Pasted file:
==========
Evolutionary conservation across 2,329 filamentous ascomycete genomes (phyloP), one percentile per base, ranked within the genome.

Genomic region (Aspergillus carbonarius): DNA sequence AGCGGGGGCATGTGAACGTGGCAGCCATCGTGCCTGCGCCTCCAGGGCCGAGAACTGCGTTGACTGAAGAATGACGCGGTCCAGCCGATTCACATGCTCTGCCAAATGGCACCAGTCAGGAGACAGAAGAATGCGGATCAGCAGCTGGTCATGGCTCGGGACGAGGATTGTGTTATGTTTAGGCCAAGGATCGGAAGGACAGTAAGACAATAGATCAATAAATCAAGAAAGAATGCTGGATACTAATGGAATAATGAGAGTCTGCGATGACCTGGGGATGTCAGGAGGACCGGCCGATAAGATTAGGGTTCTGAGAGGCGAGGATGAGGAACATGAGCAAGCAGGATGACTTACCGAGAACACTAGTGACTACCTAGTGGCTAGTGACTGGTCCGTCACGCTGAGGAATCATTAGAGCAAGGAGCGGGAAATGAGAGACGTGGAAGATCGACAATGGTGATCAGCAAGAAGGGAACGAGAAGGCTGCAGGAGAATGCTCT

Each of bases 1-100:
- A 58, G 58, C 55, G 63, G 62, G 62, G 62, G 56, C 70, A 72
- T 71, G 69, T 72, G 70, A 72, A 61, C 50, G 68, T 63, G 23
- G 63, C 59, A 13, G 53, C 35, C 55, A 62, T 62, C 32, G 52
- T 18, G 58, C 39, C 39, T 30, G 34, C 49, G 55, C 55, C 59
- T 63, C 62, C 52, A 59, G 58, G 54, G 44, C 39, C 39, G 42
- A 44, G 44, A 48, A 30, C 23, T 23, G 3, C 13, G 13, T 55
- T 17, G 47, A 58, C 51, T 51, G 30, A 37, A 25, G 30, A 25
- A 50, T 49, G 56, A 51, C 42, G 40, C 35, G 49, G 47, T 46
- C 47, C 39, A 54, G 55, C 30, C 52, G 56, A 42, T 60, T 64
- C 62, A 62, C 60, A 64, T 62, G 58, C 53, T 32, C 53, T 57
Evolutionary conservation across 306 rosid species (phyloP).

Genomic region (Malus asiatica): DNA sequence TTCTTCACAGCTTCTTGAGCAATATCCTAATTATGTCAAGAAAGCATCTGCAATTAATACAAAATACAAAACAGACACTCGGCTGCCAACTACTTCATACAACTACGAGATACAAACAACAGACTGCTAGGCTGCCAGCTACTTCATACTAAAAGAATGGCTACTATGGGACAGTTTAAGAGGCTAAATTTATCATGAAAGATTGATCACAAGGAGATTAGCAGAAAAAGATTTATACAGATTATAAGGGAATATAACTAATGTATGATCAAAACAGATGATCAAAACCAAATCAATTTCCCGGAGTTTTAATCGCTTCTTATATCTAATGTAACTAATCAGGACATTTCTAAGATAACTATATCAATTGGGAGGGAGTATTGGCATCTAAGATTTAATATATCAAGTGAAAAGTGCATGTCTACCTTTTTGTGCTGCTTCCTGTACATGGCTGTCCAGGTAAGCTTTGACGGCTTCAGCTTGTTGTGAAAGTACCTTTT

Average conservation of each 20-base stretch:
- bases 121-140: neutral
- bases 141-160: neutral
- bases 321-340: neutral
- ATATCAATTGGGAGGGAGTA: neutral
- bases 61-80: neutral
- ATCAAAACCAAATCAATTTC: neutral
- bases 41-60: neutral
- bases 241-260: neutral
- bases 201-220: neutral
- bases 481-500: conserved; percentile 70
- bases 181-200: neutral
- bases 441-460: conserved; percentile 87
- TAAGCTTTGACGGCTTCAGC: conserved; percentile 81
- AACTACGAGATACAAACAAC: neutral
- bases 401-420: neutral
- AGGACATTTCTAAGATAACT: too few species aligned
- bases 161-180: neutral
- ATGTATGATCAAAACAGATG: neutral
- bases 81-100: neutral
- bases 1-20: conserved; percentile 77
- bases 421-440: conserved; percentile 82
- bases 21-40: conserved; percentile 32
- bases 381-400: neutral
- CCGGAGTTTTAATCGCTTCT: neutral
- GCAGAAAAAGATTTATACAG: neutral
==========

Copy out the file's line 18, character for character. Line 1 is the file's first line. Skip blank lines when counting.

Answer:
- bases 141-160: neutral